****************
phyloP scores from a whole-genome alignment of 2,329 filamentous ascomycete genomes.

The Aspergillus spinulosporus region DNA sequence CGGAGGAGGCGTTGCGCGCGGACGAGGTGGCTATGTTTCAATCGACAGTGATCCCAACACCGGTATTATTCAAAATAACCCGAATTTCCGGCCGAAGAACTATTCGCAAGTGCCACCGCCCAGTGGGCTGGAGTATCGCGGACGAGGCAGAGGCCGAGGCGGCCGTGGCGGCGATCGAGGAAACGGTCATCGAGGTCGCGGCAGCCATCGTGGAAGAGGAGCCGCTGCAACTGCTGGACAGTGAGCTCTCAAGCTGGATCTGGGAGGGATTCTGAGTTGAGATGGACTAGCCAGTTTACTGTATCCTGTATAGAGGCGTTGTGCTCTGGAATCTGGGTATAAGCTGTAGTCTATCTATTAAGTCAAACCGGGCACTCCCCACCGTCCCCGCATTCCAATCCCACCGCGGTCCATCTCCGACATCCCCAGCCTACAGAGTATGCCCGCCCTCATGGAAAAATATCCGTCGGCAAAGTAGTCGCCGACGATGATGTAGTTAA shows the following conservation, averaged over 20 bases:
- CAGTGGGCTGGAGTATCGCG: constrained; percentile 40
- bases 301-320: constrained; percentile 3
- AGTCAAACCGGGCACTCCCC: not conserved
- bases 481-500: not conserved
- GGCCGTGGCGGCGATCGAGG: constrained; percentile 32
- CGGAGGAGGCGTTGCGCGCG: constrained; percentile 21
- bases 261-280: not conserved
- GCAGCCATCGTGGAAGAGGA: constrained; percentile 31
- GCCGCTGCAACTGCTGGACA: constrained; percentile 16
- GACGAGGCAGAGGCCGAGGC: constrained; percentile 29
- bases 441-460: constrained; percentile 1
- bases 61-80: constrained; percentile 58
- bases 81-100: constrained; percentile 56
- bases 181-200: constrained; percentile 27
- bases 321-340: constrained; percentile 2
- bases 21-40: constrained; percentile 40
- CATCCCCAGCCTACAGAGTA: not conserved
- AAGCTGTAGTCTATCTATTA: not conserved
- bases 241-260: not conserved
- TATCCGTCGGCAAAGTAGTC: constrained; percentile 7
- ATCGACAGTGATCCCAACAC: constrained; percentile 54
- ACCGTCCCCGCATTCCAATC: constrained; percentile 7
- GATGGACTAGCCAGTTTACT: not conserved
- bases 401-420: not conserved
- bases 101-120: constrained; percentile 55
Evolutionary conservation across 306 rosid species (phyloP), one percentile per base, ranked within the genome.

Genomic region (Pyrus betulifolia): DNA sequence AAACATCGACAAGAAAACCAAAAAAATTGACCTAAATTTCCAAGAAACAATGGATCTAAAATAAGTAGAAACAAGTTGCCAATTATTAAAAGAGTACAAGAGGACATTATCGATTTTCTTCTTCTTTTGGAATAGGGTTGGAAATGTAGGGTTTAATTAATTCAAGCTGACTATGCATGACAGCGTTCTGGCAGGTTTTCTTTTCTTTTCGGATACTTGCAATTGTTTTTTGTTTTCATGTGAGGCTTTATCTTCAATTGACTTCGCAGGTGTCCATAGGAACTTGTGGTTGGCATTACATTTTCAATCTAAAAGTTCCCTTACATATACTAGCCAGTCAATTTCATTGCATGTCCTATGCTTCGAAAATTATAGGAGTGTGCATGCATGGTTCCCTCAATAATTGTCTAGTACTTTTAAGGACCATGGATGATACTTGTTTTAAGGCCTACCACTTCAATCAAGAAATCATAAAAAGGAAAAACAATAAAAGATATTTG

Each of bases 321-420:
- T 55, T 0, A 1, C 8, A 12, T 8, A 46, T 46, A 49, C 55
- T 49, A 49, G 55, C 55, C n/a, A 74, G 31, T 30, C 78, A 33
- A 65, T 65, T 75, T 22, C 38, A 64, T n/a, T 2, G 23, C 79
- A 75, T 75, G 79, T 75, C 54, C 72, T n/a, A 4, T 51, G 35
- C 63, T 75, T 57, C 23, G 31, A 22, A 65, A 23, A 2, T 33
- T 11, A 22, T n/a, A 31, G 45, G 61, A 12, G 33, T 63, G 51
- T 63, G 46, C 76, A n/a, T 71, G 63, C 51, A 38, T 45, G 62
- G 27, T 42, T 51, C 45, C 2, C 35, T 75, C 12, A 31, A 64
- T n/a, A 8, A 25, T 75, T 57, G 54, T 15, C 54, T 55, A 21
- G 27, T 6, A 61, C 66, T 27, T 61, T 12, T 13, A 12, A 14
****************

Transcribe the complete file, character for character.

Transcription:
phyloP scores from a whole-genome alignment of 2,329 filamentous ascomycete genomes.

The Aspergillus spinulosporus region DNA sequence CGGAGGAGGCGTTGCGCGCGGACGAGGTGGCTATGTTTCAATCGACAGTGATCCCAACACCGGTATTATTCAAAATAACCCGAATTTCCGGCCGAAGAACTATTCGCAAGTGCCACCGCCCAGTGGGCTGGAGTATCGCGGACGAGGCAGAGGCCGAGGCGGCCGTGGCGGCGATCGAGGAAACGGTCATCGAGGTCGCGGCAGCCATCGTGGAAGAGGAGCCGCTGCAACTGCTGGACAGTGAGCTCTCAAGCTGGATCTGGGAGGGATTCTGAGTTGAGATGGACTAGCCAGTTTACTGTATCCTGTATAGAGGCGTTGTGCTCTGGAATCTGGGTATAAGCTGTAGTCTATCTATTAAGTCAAACCGGGCACTCCCCACCGTCCCCGCATTCCAATCCCACCGCGGTCCATCTCCGACATCCCCAGCCTACAGAGTATGCCCGCCCTCATGGAAAAATATCCGTCGGCAAAGTAGTCGCCGACGATGATGTAGTTAA shows the following conservation, averaged over 20 bases:
- CAGTGGGCTGGAGTATCGCG: constrained; percentile 40
- bases 301-320: constrained; percentile 3
- AGTCAAACCGGGCACTCCCC: not conserved
- bases 481-500: not conserved
- GGCCGTGGCGGCGATCGAGG: constrained; percentile 32
- CGGAGGAGGCGTTGCGCGCG: constrained; percentile 21
- bases 261-280: not conserved
- GCAGCCATCGTGGAAGAGGA: constrained; percentile 31
- GCCGCTGCAACTGCTGGACA: constrained; percentile 16
- GACGAGGCAGAGGCCGAGGC: constrained; percentile 29
- bases 441-460: constrained; percentile 1
- bases 61-80: constrained; percentile 58
- bases 81-100: constrained; percentile 56
- bases 181-200: constrained; percentile 27
- bases 321-340: constrained; percentile 2
- bases 21-40: constrained; percentile 40
- CATCCCCAGCCTACAGAGTA: not conserved
- AAGCTGTAGTCTATCTATTA: not conserved
- bases 241-260: not conserved
- TATCCGTCGGCAAAGTAGTC: constrained; percentile 7
- ATCGACAGTGATCCCAACAC: constrained; percentile 54
- ACCGTCCCCGCATTCCAATC: constrained; percentile 7
- GATGGACTAGCCAGTTTACT: not conserved
- bases 401-420: not conserved
- bases 101-120: constrained; percentile 55
Evolutionary conservation across 306 rosid species (phyloP), one percentile per base, ranked within the genome.

Genomic region (Pyrus betulifolia): DNA sequence AAACATCGACAAGAAAACCAAAAAAATTGACCTAAATTTCCAAGAAACAATGGATCTAAAATAAGTAGAAACAAGTTGCCAATTATTAAAAGAGTACAAGAGGACATTATCGATTTTCTTCTTCTTTTGGAATAGGGTTGGAAATGTAGGGTTTAATTAATTCAAGCTGACTATGCATGACAGCGTTCTGGCAGGTTTTCTTTTCTTTTCGGATACTTGCAATTGTTTTTTGTTTTCATGTGAGGCTTTATCTTCAATTGACTTCGCAGGTGTCCATAGGAACTTGTGGTTGGCATTACATTTTCAATCTAAAAGTTCCCTTACATATACTAGCCAGTCAATTTCATTGCATGTCCTATGCTTCGAAAATTATAGGAGTGTGCATGCATGGTTCCCTCAATAATTGTCTAGTACTTTTAAGGACCATGGATGATACTTGTTTTAAGGCCTACCACTTCAATCAAGAAATCATAAAAAGGAAAAACAATAAAAGATATTTG

Each of bases 321-420:
- T 55, T 0, A 1, C 8, A 12, T 8, A 46, T 46, A 49, C 55
- T 49, A 49, G 55, C 55, C n/a, A 74, G 31, T 30, C 78, A 33
- A 65, T 65, T 75, T 22, C 38, A 64, T n/a, T 2, G 23, C 79
- A 75, T 75, G 79, T 75, C 54, C 72, T n/a, A 4, T 51, G 35
- C 63, T 75, T 57, C 23, G 31, A 22, A 65, A 23, A 2, T 33
- T 11, A 22, T n/a, A 31, G 45, G 61, A 12, G 33, T 63, G 51
- T 63, G 46, C 76, A n/a, T 71, G 63, C 51, A 38, T 45, G 62
- G 27, T 42, T 51, C 45, C 2, C 35, T 75, C 12, A 31, A 64
- T n/a, A 8, A 25, T 75, T 57, G 54, T 15, C 54, T 55, A 21
- G 27, T 6, A 61, C 66, T 27, T 61, T 12, T 13, A 12, A 14